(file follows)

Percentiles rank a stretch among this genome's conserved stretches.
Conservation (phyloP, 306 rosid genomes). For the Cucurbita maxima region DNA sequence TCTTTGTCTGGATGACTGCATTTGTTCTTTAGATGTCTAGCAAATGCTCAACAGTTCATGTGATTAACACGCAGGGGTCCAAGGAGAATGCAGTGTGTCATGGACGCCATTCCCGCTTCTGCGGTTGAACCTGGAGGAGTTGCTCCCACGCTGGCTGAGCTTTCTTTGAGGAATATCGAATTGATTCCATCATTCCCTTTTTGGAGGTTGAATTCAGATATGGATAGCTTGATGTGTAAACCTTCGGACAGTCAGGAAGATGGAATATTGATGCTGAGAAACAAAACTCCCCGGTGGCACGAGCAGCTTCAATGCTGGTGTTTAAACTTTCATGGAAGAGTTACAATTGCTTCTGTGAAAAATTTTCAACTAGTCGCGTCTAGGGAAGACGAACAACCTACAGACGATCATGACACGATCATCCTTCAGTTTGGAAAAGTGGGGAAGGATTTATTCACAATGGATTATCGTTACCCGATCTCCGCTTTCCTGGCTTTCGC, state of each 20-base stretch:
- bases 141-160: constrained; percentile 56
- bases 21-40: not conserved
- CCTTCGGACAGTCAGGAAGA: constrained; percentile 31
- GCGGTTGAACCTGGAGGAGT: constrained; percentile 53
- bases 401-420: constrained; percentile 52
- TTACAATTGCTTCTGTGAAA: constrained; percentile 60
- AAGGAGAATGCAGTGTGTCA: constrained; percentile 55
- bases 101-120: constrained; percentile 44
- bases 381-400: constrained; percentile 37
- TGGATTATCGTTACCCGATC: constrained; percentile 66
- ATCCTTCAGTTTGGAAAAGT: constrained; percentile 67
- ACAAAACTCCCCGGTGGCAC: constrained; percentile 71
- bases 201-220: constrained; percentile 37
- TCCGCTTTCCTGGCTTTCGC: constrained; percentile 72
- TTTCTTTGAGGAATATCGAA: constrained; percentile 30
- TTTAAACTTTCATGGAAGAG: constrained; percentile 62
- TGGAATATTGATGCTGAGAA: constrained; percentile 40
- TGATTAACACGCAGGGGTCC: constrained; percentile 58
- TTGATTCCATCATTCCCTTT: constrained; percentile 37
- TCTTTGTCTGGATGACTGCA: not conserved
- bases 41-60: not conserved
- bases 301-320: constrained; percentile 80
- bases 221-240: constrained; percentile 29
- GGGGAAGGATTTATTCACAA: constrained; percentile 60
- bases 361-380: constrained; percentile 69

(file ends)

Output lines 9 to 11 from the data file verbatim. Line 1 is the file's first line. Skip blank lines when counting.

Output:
- AAGGAGAATGCAGTGTGTCA: constrained; percentile 55
- bases 101-120: constrained; percentile 44
- bases 381-400: constrained; percentile 37